Formerly widespread and common, these small toads are now extremely scarce. The main cause of decline is the amphibian chytrid fungus, a skin fungus which has also attacked many other amphibian species worldwide. Because of declining populations, Colorado listed the boreal toad as a state endangered species in 1993. In the past two decades, Colorado Parks and Wildlife has devoted significant resources to determine why the toad populations have declined and to explore viable options for recovery.
The boreal toad is an incredibly unique species. It is Colorado’s only alpine toad species, inhabiting lakes, ponds and marshes at 8,000 to 12,000 feet in elevation. Only three other amphibian species (two frogs and the tiger salamander) can survive at these elevations in Colorado.
Colorado Parks and Wildlife's Native Aquatic Species Restoration Facility (NASRF) has played a critical role in efforts to restore boreal toads to Colorado ecosystems. The NASRF has raised 133,546 tadpoles, toadlets and adult toads, which CPW biologists have translocated to help reestablish boreal toads in their historical habitat.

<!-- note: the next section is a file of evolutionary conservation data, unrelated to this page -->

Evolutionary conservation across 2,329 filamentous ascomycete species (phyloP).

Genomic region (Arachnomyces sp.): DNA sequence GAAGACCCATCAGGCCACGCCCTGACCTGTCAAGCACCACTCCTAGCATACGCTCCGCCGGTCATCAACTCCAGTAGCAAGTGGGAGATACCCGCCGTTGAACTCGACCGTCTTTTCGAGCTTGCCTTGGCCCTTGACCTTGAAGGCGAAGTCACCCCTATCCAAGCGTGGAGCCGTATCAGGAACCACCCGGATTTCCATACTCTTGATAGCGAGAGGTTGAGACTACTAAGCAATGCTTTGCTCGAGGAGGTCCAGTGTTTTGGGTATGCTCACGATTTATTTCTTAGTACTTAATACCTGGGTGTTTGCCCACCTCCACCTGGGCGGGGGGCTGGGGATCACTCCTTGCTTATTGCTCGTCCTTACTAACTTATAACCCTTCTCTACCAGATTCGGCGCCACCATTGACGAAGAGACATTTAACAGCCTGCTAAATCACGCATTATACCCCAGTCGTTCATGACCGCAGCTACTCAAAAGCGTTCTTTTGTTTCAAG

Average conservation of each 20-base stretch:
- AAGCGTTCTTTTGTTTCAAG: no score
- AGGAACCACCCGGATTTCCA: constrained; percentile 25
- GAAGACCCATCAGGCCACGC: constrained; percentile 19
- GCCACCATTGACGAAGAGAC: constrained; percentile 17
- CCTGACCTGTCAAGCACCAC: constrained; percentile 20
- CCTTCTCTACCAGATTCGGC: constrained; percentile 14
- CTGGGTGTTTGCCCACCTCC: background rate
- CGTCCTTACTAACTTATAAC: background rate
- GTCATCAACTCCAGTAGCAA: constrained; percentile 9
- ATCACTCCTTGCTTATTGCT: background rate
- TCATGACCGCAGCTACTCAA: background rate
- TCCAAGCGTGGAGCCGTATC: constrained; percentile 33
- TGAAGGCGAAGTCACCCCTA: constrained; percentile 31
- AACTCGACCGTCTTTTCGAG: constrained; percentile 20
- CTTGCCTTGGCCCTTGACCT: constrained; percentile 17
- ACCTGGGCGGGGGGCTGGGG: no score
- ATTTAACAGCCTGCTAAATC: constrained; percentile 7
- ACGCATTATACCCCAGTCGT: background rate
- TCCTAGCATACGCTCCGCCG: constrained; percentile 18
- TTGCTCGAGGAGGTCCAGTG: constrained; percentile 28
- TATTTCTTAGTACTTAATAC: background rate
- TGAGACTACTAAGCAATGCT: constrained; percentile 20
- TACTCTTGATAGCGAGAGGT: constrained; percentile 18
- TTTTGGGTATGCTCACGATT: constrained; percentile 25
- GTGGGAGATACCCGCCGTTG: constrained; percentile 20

In 2014, biologists documented a breeding population of boreal toads near Cameron Pass—the first translocation effort that has resulted in known survival to the age of reproduction (4 or 5 years old). CPW biologists are hopeful that future translocations will establish additional breeding sites throughout the state.
CPW also provides funding and other support to university researchers who are studying promising approaches to helping toads and other amphibians resist chytrid fungus.
Make sure your boots or waders are clean before hiking or fishing in high elevation wetlands, lakes or streams. Take care especially to properly disinfect footgear before moving between lakes or drainages.
Check out our boreal toad research page.